6 Key takeaways from health system telemedicine integration

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More and more hospitals are looking to a science fiction staple of days gone by as a kind of skeleton key to the evolution of patient care — telemedicine. Although some large health systems have adopted robust telemedicine programs, and a number of startup companies are pushing their own brand of the product, healthcare is still in the early days of integration.

A panel of experts at the Becker’s Hospital Review 7th Annual Meeting in Chicago on April 28 discussed barriers, boons and the general state of telemedicine integration for hospitals. Experts included Dan Kinsella, a leading CIO consultant; Alan Papa, president and CEO of Akron (Ohio) General Health System; and Alan Roga, MD, senior vice president and general manager of Teladoc’s provider market.
Here are six takeaways from the panel.

  1. There are a variety of factors driving the use and adoption of telehealth by health systems large and small. The three primary drivers — which can also act as challenges — are market demand, financial pressures and legislation. On the market side, hospitals are turning to telemedicine as a way to meet consumers where they want to be met, which is how other industries have adapted to delivering their respective products, by allowing consumers to choose where the services are rendered. Financially and legislatively, the ACA has shifted risk onto hospitals, and telemedicine is a way for them to produce better results while seeing more patients at a faster pace.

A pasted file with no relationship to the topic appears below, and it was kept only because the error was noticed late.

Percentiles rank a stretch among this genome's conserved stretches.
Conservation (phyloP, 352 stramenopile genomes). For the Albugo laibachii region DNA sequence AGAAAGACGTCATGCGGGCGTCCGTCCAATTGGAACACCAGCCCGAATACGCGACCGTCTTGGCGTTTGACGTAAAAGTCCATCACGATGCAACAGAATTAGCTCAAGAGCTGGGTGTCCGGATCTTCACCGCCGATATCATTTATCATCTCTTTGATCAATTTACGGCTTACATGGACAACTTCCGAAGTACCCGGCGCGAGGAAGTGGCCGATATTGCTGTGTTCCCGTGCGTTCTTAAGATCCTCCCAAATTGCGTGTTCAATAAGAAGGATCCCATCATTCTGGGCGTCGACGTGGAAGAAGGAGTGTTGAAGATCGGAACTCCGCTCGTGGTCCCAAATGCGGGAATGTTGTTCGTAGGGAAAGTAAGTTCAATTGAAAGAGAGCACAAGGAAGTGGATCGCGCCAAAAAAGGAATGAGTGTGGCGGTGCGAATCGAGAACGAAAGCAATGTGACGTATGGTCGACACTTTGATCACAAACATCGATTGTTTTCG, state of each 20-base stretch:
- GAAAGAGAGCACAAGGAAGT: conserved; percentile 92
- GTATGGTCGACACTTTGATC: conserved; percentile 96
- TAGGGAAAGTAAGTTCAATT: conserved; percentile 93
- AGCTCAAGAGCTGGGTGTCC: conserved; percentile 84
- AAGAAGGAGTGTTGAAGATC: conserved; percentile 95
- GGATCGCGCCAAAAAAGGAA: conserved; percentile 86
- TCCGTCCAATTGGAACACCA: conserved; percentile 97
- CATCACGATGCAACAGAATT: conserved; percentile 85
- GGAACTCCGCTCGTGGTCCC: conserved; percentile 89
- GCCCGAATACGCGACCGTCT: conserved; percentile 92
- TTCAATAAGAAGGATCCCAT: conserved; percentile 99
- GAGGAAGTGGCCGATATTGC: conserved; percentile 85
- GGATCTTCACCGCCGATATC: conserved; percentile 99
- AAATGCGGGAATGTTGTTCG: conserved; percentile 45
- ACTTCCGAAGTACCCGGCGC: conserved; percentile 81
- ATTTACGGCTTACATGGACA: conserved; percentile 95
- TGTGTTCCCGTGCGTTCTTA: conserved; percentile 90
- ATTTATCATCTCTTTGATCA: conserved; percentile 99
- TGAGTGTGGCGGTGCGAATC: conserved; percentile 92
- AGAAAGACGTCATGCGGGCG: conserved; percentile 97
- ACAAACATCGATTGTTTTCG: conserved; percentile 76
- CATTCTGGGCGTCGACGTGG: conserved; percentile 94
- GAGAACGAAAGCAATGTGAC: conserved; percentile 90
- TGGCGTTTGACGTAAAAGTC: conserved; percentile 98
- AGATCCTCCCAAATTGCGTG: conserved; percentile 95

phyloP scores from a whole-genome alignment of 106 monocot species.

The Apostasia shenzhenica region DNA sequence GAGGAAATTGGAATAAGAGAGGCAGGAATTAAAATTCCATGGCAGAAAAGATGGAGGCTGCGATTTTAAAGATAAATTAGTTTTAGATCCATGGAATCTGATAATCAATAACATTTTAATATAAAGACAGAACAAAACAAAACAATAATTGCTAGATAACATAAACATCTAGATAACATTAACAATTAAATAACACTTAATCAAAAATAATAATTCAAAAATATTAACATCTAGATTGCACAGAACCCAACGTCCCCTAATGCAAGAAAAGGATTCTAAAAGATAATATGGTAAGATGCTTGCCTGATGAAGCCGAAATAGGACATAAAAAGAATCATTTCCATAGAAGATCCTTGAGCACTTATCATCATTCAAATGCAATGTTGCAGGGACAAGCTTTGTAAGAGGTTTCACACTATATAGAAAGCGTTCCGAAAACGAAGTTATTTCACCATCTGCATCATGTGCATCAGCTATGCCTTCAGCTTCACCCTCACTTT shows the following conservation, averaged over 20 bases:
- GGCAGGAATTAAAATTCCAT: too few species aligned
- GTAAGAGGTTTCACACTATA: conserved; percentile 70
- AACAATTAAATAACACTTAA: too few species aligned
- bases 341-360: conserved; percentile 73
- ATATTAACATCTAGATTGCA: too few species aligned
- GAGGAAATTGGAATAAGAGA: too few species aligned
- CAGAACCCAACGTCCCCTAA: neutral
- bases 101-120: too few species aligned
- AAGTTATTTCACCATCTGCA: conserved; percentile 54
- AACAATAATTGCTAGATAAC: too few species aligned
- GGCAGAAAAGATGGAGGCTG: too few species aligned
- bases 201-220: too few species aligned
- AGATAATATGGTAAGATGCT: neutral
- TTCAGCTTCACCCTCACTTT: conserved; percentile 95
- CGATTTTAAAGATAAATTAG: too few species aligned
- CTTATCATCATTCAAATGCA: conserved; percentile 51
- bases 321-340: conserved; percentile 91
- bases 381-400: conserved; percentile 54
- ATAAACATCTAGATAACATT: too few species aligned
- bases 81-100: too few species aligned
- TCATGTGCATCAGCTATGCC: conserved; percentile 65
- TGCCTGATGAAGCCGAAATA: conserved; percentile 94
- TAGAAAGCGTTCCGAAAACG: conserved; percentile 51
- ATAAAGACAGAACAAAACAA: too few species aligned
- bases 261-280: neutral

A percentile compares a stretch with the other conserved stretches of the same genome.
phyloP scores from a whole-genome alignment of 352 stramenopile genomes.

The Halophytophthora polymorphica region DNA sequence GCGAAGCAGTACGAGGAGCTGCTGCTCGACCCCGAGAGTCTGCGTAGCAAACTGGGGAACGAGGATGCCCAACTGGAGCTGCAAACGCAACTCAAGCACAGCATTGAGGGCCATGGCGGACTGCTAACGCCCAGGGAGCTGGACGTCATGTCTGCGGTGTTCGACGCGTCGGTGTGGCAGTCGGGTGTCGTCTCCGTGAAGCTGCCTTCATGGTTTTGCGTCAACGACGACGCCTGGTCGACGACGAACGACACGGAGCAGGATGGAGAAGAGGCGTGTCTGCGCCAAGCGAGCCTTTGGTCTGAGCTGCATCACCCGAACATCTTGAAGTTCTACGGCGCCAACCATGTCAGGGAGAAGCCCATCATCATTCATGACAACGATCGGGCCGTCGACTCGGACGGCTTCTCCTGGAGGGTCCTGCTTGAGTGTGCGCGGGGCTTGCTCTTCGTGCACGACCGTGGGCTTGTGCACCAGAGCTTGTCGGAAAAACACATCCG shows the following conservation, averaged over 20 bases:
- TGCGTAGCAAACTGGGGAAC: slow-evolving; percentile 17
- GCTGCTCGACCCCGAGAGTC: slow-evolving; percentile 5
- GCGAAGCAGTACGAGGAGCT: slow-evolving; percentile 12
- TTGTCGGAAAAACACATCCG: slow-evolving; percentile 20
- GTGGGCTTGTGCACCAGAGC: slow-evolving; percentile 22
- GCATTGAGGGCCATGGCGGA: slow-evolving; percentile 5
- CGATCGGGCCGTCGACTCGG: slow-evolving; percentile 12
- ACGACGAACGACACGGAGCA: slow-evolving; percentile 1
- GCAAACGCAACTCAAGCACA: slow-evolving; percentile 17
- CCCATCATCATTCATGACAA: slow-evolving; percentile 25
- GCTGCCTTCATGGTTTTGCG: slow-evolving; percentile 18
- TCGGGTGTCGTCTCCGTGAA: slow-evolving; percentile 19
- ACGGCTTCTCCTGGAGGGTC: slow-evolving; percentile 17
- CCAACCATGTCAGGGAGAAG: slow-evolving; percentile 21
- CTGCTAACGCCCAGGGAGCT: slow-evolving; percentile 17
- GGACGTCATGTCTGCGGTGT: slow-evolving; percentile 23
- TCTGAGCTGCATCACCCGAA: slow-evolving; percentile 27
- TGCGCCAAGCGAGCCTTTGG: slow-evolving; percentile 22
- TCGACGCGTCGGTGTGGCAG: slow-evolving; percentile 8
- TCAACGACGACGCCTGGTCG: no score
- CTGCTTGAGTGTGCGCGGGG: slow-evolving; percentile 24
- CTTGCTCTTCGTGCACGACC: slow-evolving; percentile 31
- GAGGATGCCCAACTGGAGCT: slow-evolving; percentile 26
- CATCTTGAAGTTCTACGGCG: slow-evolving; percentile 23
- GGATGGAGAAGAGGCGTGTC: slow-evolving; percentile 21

2. Hospitals looking to adopt a “patient first” mentality are turning to telemedicine. Telemedicine visits, which are usually offered at a standard flat fee, are often more affordable for patients and hospitals. Access is also a very important component, both in the sense of enabling patients to access a physician anytime through a smartphone, and in the sense that telemedicine enables clinicians to reach patients at a distance, particularly those for whom travel to a hospital on a weekly basis for necessary follow-ups or check-ins would be costly and is not feasible.
  3. A telemedicine program is a better use of capital than building brick and mortar facilities in new markets, only to find that they aren’t generating enough financially to warrant staying open.
  4. Although a lack of widespread reimbursement from payers is, at the moment, a concern for some CIOs looking to adopt programs, twenty-nine states currently have parity models in place — and that number is increasing.
  5. Bandwidth and privacy are still important points for hospitals to keep in mind when looking into telemedicine. Maintaining data integrity and safeguarding protected health information are key. Among physicians in a hospital network, this type of security can be almost guaranteed using direct messaging, but the same guarantee between patients and clinicians in two separate locations is currently harder to make.
  6. For those who are planning an implementation, defining a strategy is paramount. Rather than looking at a telemedicine platform as an addition piece of software, view it as a solution to specific problems that are outlined ahead of time. Telemedicine touches numerous service lines in a health system and all of those elements, from logistics to nursing and facilities and pharmacy, should have a say in what value they expect from telemedicine.
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